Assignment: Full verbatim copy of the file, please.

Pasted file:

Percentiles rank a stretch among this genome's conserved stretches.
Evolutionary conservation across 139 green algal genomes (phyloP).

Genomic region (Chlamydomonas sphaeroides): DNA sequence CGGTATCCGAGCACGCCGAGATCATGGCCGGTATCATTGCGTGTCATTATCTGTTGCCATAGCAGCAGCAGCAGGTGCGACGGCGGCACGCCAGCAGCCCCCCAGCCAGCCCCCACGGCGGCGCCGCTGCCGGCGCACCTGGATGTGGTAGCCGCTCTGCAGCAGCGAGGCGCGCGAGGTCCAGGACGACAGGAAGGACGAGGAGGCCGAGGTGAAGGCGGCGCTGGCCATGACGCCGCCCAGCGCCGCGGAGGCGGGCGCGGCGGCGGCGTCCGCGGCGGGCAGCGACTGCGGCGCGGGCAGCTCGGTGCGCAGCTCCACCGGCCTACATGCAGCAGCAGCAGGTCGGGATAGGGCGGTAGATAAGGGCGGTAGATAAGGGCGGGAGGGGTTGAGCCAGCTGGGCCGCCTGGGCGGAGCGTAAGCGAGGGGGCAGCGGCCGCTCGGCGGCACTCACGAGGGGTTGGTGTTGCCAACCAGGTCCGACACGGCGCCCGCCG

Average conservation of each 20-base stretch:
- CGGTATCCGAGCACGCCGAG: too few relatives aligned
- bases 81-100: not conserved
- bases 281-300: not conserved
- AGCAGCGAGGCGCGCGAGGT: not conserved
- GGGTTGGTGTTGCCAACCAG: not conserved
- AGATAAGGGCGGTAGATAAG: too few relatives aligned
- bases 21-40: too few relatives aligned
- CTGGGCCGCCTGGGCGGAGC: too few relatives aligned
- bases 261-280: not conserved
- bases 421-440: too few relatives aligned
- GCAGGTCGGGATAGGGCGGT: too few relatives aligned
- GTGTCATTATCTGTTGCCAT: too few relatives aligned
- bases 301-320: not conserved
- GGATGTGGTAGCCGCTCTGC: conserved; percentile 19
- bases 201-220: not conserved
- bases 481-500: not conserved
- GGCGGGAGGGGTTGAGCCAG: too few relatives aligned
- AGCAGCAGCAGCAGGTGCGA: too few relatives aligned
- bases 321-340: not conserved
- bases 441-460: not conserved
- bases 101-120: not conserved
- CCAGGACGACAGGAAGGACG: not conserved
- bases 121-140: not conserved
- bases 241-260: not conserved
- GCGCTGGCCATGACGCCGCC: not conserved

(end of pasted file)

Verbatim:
Percentiles rank a stretch among this genome's conserved stretches.
Evolutionary conservation across 139 green algal genomes (phyloP).

Genomic region (Chlamydomonas sphaeroides): DNA sequence CGGTATCCGAGCACGCCGAGATCATGGCCGGTATCATTGCGTGTCATTATCTGTTGCCATAGCAGCAGCAGCAGGTGCGACGGCGGCACGCCAGCAGCCCCCCAGCCAGCCCCCACGGCGGCGCCGCTGCCGGCGCACCTGGATGTGGTAGCCGCTCTGCAGCAGCGAGGCGCGCGAGGTCCAGGACGACAGGAAGGACGAGGAGGCCGAGGTGAAGGCGGCGCTGGCCATGACGCCGCCCAGCGCCGCGGAGGCGGGCGCGGCGGCGGCGTCCGCGGCGGGCAGCGACTGCGGCGCGGGCAGCTCGGTGCGCAGCTCCACCGGCCTACATGCAGCAGCAGCAGGTCGGGATAGGGCGGTAGATAAGGGCGGTAGATAAGGGCGGGAGGGGTTGAGCCAGCTGGGCCGCCTGGGCGGAGCGTAAGCGAGGGGGCAGCGGCCGCTCGGCGGCACTCACGAGGGGTTGGTGTTGCCAACCAGGTCCGACACGGCGCCCGCCG

Average conservation of each 20-base stretch:
- CGGTATCCGAGCACGCCGAG: too few relatives aligned
- bases 81-100: not conserved
- bases 281-300: not conserved
- AGCAGCGAGGCGCGCGAGGT: not conserved
- GGGTTGGTGTTGCCAACCAG: not conserved
- AGATAAGGGCGGTAGATAAG: too few relatives aligned
- bases 21-40: too few relatives aligned
- CTGGGCCGCCTGGGCGGAGC: too few relatives aligned
- bases 261-280: not conserved
- bases 421-440: too few relatives aligned
- GCAGGTCGGGATAGGGCGGT: too few relatives aligned
- GTGTCATTATCTGTTGCCAT: too few relatives aligned
- bases 301-320: not conserved
- GGATGTGGTAGCCGCTCTGC: conserved; percentile 19
- bases 201-220: not conserved
- bases 481-500: not conserved
- GGCGGGAGGGGTTGAGCCAG: too few relatives aligned
- AGCAGCAGCAGCAGGTGCGA: too few relatives aligned
- bases 321-340: not conserved
- bases 441-460: not conserved
- bases 101-120: not conserved
- CCAGGACGACAGGAAGGACG: not conserved
- bases 121-140: not conserved
- bases 241-260: not conserved
- GCGCTGGCCATGACGCCGCC: not conserved